ESPN wants next season’s Orange Bowl to be shifted from New Year’s Eve to Saturday, Jan. 2, but the College Football Playoff is resisting, industry sources confirmed Monday.
The Orange and Cotton bowls will be the playoff’s national semifinal games next season, with one starting at 5 p.m. and the other at 8:30 p.m. on Dec. 31. The time for each game will not be set until the matchups are determined.
ESPN is concerned that scheduling the games on New Year’s Eve will diminish ratings and has asked that the games be moved to Jan. 2, Sports Business Journal first reported Monday.
ESPN still hopes to convince the College Football Playoff to make the change but isn’t optimistic, according to a source.
In 2016, Jan. 2 is the day before the final Sunday of the NFL’s regular season, and the NFL is not expected to schedule games that day. But the officials who run the College Football Playoff have resisted the move, saying the plan for the next 11 years is to hold all the semifinal games on Dec. 31 or Jan 1.
“The fact is that we have started a new tradition of back-to-back tripleheaders on New Year’s Eve and New Year’s Day,” CFP executive director Bill Hancock said in a statement. “We’re not interested in changing for one year, then returning for the next 10.”
The OB doesn’t feel strongly about the matter and ultimately must defer to whatever the CFP decides, according to a source.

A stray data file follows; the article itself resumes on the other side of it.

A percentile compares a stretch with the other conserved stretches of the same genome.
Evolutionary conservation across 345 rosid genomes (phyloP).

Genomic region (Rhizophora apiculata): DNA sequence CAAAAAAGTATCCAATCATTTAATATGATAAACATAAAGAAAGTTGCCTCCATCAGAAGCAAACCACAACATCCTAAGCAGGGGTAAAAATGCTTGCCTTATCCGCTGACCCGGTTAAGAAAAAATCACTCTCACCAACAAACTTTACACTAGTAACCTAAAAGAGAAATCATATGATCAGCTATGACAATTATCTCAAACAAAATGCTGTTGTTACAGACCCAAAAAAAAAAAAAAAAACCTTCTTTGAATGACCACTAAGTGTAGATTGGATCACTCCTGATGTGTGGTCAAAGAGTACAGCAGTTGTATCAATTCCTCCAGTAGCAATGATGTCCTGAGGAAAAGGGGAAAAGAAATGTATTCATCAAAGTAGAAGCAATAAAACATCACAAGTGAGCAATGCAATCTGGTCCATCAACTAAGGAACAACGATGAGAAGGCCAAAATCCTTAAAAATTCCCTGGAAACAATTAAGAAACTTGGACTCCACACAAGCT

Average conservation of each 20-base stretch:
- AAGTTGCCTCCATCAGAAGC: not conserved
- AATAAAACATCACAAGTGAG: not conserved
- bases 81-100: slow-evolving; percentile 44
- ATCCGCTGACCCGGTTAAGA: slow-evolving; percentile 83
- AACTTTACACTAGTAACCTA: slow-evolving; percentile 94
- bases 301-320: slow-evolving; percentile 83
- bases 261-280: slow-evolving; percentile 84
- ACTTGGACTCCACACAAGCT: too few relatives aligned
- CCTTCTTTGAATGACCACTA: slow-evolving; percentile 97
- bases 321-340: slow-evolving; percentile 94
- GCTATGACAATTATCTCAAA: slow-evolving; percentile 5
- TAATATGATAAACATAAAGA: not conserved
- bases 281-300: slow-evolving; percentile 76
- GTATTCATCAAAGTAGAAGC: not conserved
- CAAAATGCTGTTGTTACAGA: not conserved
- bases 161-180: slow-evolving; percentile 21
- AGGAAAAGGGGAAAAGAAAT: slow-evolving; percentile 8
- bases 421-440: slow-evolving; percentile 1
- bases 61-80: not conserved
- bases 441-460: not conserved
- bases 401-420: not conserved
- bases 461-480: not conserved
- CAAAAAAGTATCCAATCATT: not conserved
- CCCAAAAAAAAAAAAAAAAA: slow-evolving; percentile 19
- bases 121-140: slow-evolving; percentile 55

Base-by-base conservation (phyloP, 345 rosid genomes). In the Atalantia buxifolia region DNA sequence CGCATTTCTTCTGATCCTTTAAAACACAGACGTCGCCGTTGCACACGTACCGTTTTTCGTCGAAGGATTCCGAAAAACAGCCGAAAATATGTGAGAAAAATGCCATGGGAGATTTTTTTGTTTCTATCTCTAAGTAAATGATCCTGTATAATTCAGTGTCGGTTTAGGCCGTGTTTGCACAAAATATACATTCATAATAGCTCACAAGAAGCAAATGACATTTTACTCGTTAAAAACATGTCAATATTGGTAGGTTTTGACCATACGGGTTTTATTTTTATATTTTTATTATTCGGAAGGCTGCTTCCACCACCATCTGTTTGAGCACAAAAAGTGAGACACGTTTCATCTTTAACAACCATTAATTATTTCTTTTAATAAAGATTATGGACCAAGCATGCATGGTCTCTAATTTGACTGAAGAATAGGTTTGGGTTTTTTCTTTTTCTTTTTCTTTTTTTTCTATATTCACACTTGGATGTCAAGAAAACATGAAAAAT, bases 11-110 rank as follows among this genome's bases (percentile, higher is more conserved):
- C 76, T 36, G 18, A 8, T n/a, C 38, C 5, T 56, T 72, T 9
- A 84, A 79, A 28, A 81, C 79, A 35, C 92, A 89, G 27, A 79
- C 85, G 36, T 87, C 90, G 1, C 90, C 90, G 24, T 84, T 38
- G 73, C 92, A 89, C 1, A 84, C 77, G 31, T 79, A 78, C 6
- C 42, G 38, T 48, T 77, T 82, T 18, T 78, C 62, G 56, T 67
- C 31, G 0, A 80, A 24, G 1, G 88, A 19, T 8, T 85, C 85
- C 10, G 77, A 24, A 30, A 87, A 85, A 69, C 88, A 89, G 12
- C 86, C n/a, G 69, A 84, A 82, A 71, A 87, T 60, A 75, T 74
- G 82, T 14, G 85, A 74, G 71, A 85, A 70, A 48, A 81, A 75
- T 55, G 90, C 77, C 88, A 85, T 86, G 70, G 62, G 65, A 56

The OB and Cotton bowls will host national semifinals four times in the next 11 years and are scheduled to be played on New Year’s Eve each of those four years.
“We completely support the New Year’s scheduling connections for the College Football Playoff throughout our 12-year agreement,” ESPN spokesman Josh Krulewitz said. “For the one year in 2016 when the calendar falls a certain way, the idea was to consider moving the games from Thursday, Dec. 31, to Saturday, Jan. 2, to allow for a more accessible, fan- and participant-friendly experience for all. It’s strictly a one-year concept.”
During the first-ever College Football playoff early this month, the two semifinal games — the Rose and Sugar bowls — were played on Jan. 1, when games typically draw larger TV audiences than on New Year’s Eve.
Asked recently if he’s concerned how TV ratings or attendance will be affected by playing on New Year’s Eve, Orange Bowl CEO Eric Poms said: “We’re fine with it. I’m cautiously optimistic.”
The contract for the playoff runs 12 years. During the seven remaining years when the Orange Bowl is not hosting a national semifinal, its day and time will vary. Two of the OB games will be on Dec. 30 at 8:30 p.m., two on Jan. 1 at 1 p.m., two at 1 p.m. on Dec. 31 and one on Dec. 31 at 8 or 8:30 p.m.